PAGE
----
Friday, August 23, 2019

Regionalism and Federalism Won’t Lead to Russia’s Disintegration, Expert in Finland Says

Paul Goble

            Staunton, August 20 – There is no basis for the widespread Russian belief that the growth of regionalism or the development of federalism will lead to the disintegration of the Russian Federation, according to Jeremy Smith, a specialist on the former Soviet space at the University of Eastern Finland.

            He tells Ramazan Alpaut of Radio Liberty’s IdelReal portal that there are many examples – “including the USSR itself at certain times” – “when strong federalism was a sufficiently successful model of the state over a long period of time” and the fact that the Soviet Union and Yugoslavia fell apart along federal lines is not an argument against that.

            Instead, Smith says, economics and other factors played the primary roles in those outcomes. That they fell apart along the borders that had been part of earlier federal systems was a matter more of an accident or a convenience than being the main cause of the demise of these countries (

            “Russian nationalist organizations often declare that ethnic Russians encounter discrimination in employment and other economic opportunities in the republics,” the Finnish professor continues; “but the real situation is not so tragic and there are no weighty reasons to suppose ethnic Russians would suffer from greater independence of the regions from the center.”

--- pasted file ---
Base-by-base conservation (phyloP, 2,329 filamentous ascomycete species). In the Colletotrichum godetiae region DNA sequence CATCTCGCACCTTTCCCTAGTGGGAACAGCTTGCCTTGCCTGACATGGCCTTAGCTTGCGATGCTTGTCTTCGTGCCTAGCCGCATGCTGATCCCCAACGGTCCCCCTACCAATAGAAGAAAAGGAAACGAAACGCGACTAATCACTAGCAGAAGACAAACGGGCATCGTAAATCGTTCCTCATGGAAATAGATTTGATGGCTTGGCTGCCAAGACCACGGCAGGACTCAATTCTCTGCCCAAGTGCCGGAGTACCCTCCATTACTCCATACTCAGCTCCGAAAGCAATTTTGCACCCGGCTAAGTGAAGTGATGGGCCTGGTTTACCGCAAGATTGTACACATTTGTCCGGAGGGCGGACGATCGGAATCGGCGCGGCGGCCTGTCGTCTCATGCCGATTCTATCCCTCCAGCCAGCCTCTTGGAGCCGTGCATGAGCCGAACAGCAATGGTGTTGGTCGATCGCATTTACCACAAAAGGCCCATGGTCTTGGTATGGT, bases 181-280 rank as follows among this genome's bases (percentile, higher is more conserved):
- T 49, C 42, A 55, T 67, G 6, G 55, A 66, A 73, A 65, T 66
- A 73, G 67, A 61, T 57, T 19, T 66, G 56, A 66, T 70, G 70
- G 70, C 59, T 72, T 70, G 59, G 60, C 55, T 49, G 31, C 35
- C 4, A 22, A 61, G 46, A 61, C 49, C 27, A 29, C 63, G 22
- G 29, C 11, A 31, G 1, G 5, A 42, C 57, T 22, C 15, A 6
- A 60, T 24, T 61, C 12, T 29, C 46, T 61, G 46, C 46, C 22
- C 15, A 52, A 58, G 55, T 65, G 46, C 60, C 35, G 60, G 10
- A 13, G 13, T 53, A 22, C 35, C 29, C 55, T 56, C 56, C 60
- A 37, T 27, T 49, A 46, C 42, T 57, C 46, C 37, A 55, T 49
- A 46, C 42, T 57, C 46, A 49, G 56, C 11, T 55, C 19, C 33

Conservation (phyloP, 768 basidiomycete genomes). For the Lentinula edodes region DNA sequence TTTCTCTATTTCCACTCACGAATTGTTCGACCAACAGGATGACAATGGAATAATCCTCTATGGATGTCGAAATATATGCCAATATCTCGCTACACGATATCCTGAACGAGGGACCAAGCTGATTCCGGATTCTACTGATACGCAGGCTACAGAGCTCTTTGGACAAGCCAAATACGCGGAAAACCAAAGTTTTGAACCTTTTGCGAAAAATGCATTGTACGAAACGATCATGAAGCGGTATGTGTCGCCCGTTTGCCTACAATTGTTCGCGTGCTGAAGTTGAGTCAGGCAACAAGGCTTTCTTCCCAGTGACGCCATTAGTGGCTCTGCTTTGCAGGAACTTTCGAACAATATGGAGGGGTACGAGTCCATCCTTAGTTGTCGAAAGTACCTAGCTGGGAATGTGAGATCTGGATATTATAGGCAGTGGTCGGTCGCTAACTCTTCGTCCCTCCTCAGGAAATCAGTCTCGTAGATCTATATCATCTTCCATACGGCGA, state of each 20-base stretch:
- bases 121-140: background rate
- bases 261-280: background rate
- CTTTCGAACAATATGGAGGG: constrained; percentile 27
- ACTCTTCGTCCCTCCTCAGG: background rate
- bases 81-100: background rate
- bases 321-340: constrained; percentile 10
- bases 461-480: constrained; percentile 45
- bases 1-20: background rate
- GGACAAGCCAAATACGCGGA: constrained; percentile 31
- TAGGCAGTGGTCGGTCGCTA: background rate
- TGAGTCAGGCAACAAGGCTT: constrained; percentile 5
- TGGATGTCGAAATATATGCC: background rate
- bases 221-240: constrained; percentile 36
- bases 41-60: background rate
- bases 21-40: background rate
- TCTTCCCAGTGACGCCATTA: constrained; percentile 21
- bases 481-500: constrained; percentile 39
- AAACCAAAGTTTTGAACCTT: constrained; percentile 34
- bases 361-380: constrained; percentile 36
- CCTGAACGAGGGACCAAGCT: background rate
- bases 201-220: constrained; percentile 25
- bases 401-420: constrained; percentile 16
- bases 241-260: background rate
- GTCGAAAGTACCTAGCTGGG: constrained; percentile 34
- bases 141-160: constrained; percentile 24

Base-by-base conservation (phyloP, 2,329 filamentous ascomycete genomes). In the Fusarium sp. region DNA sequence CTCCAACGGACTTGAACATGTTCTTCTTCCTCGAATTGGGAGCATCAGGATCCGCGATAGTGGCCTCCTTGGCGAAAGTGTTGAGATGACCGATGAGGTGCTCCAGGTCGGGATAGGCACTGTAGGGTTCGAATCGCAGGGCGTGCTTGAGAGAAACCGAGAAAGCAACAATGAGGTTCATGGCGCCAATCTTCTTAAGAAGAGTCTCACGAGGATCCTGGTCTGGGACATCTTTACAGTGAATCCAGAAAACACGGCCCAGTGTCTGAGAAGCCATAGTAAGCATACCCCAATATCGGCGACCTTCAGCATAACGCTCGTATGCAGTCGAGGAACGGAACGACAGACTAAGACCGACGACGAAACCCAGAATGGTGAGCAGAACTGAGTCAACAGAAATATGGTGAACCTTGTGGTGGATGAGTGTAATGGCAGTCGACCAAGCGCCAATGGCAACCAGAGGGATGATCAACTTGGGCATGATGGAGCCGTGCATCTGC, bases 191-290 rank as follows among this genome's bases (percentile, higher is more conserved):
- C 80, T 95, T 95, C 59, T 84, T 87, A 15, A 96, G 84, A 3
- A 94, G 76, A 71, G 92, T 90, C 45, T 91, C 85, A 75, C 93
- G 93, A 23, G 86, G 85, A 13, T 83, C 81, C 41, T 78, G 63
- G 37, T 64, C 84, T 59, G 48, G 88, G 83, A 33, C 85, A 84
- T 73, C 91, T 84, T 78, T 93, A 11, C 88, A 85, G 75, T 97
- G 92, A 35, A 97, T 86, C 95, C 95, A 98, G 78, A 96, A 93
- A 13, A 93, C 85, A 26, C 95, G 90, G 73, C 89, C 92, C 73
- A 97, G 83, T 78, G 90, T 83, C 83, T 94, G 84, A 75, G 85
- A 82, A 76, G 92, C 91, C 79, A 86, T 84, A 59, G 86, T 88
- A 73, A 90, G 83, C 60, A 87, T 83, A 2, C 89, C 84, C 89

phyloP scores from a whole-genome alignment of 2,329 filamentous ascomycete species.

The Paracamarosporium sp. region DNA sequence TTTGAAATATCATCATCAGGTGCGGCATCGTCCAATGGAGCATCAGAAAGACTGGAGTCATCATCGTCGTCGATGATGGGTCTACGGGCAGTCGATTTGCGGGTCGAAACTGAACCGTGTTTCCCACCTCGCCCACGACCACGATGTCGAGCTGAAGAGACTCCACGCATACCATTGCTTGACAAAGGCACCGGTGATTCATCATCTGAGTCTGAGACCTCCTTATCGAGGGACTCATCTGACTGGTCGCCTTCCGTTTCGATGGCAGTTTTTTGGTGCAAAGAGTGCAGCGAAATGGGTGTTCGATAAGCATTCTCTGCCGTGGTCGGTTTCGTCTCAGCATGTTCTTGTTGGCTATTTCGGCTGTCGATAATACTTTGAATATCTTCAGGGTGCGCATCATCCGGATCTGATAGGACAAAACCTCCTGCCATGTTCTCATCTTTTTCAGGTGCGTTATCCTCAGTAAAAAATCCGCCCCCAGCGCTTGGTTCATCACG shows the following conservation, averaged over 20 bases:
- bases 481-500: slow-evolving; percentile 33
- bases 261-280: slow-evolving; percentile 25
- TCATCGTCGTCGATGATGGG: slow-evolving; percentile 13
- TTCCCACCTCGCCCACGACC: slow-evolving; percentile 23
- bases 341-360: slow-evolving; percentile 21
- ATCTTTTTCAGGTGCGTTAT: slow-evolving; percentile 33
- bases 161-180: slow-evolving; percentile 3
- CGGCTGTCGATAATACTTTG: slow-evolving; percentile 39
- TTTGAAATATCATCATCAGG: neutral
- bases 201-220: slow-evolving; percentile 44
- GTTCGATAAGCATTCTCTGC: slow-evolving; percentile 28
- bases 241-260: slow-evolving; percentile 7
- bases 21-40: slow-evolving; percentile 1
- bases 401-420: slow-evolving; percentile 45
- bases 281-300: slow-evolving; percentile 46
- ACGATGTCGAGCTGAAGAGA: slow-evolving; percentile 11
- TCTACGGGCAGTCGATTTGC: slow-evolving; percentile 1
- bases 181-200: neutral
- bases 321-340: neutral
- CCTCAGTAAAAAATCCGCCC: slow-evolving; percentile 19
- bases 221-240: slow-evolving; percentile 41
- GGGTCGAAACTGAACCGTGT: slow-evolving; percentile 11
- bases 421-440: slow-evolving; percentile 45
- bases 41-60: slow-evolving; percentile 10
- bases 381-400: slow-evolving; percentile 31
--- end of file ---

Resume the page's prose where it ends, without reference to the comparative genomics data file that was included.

Smith makes five other observations about the territorial integrity of Russia and the future:

1.      “The population of Russia will be against the further territorial expansion of the country. Crimea was an exception.” 

2.      “It is probable that Russia will completely annex Abkhazia and South Ossetia since this would be a formalization of the situation in fact. The West has done little in order to restrain Moscow from taking such actions on these territories.”

3.      Moscow does not believe that it is engaging in double standards with regard to ethnic groups. It simply makes a sharp distinction between “’big’” nations and “’small’” ones. The former in its view should have more rights than the latter.

4.      The OSCE has been the chief European institution for addressing ethnic issues in Russia. Its existence has allowed European states and the EU to avoid having to take a more active role.

5.      Non-Russians often seek to join the Russian elite. In most places, people would rather be a big fish in a small pond than a small fish in a large one; but in Russia, the situation is different because seeking to be a big fish in a small pond can mean that one won’t survive politically.

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